Postmodernism and the Christian Life, Part 1

Jul 08, 2004 |J.P. Moreland

“Postmodernism” is a hot word in many circles, but what does it mean, and why does it matter so much? For answers, start here.

For at least two reasons, the Christian college student must keep in touch with the intellectual currents of the day. For one thing, ideological trends have an impact on the world of ideas in general and on the structure and content of reading material in books and articles in particular. Appraised of those trends, one can be more discerning while reading (II Corinthians 10:3-5). In this way, one can sustain a Christian worldview while doing homework for courses at secular colleges that are hardly designed to help the student think carefully as a Christian!

Further, ideological trends contain ideas that shape our emotions, desires and behaviors, so we need to be very careful what ideas we absorb; otherwise, our emotional life and behavior will be harmed.Racism is an ideology with obvious harmful consequences as is atheistic evolution which, by teaching that we are all purposeless animals, encourages a disregard for virtue in favor of a survival of the fittest mentality. Currently, postmodernism is an ideological trend Christians would do well to understand. With this in mind, I shall offer a précis of postmodern thought and, in a following article I shall analyze four aspects of postmodernism especially relevant to discipleship.

Postmodernism Generally Characterized

Postmodernism is a loose coalition of diverse thought in several different disciplines, so it is hard to describe postmodernism in a way that captures this diversity fairly. Still, we can provide a fairly accurate characterization of postmodernism in general, since its friends and foes understand it well enough to debate its strengths and weaknesses.For a helpful introduction to postmodernism, see Joseph Natoli, A Primer to Postmodernity (Oxford: Blackwell, 1997).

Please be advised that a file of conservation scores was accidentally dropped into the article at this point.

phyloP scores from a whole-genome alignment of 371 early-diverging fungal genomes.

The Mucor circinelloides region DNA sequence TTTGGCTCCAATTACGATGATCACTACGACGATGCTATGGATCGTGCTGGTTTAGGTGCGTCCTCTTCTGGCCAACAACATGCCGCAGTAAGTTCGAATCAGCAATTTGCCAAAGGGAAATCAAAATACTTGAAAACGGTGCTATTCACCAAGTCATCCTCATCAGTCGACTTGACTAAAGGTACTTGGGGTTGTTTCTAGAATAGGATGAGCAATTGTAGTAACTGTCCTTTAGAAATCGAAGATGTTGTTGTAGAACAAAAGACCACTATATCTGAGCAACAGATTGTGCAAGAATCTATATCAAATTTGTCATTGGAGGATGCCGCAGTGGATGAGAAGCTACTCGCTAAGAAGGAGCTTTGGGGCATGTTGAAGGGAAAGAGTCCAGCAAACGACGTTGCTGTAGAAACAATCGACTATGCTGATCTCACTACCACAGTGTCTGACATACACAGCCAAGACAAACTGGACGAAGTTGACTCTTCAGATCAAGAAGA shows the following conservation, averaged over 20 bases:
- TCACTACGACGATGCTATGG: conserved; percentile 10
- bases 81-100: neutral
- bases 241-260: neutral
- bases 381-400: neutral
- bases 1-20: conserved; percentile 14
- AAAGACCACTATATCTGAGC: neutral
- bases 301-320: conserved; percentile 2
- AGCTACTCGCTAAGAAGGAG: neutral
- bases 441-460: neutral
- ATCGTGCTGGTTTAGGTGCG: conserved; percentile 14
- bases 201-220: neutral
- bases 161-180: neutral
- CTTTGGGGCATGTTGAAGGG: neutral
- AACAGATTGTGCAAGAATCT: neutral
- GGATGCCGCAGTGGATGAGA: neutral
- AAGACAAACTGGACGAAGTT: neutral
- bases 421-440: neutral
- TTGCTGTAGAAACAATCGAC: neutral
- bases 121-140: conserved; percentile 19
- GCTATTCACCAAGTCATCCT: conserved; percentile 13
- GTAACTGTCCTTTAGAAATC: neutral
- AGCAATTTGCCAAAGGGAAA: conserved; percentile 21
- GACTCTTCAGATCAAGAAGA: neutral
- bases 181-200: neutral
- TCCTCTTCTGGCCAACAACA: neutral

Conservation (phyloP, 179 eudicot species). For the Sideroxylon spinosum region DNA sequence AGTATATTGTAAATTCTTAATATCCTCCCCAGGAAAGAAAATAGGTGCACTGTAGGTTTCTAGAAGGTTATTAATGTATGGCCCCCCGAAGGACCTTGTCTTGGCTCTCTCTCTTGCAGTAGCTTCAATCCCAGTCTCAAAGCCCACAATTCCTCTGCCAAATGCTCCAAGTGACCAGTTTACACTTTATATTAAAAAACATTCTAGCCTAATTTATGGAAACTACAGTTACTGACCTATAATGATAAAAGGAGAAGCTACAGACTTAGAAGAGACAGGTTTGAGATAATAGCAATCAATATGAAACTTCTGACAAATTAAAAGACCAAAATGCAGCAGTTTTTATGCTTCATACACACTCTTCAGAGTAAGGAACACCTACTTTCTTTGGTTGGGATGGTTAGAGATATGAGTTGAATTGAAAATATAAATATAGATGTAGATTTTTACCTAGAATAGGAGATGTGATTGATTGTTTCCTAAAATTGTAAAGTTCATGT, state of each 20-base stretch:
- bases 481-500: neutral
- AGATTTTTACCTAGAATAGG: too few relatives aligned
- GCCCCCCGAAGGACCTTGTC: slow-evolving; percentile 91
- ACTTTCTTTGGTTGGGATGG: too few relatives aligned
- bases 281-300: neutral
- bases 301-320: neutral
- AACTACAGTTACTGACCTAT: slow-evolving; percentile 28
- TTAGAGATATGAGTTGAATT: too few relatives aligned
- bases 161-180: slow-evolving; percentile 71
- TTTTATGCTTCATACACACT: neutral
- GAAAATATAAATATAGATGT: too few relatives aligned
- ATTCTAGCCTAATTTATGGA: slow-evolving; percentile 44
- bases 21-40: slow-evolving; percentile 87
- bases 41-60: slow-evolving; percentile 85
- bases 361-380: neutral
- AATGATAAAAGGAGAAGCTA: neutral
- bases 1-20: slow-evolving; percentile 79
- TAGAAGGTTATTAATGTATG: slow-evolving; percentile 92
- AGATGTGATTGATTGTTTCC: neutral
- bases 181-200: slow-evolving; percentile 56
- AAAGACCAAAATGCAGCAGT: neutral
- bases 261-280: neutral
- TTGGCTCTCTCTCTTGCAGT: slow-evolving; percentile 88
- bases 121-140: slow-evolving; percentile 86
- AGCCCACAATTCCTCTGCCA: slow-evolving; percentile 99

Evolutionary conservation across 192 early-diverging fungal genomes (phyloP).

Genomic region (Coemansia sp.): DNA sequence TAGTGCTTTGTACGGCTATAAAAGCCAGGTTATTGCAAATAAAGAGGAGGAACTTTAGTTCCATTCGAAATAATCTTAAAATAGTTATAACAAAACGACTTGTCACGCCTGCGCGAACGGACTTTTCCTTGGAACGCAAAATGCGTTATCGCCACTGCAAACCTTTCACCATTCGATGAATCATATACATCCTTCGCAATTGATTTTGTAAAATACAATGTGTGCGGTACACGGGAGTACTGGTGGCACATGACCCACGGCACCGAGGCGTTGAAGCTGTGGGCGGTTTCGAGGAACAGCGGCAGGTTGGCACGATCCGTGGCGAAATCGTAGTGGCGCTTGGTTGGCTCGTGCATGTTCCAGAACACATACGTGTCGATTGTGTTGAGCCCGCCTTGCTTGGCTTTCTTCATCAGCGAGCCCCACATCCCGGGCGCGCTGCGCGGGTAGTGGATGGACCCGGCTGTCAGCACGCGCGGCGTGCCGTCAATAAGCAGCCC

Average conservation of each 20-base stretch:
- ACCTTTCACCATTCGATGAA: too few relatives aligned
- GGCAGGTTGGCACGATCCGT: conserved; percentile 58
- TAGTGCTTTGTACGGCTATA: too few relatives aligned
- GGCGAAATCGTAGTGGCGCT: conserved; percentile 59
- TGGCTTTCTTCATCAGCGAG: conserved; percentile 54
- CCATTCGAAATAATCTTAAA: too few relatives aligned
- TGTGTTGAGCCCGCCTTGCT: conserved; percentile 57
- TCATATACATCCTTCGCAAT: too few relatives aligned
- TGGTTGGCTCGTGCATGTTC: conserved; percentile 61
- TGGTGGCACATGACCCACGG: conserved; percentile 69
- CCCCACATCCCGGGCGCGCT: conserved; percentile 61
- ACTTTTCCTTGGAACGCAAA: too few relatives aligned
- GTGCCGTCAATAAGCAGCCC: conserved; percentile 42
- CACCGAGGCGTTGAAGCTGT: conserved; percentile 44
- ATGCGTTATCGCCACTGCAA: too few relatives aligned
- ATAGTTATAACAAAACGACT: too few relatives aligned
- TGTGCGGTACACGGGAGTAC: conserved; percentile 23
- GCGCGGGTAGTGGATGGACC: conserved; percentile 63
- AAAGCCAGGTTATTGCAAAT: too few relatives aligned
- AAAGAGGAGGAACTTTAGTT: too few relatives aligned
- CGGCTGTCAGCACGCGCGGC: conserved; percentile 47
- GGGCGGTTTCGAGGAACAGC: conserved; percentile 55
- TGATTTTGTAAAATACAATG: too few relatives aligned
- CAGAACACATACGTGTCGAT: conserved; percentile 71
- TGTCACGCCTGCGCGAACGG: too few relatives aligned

There are two ways to understand the word 'postmodernism.' The first is, simply, chronological. Postmodernism refers to a period of thought that follows, and is a reaction to the period called modernity — the period of European thought that developed out of the Renaissance (14th-17th century) and flourished in the Enlightenment (17th-19th century). Of course, this can be simplistic: the thinkers in the modern period were far from monolithic. Different modernist thinkers have elements in their thought that are more at home in postmodernism than they are in the so-called modern era, and other aspects of "modernity" are very much at home in a Christian worldview (for example, the objectivity of truth, value and knowledge). Nevertheless, setting historical accuracy aside, the chronological notion of postmodernism depicts it as an era that began after and, in some sense, replaces modernity.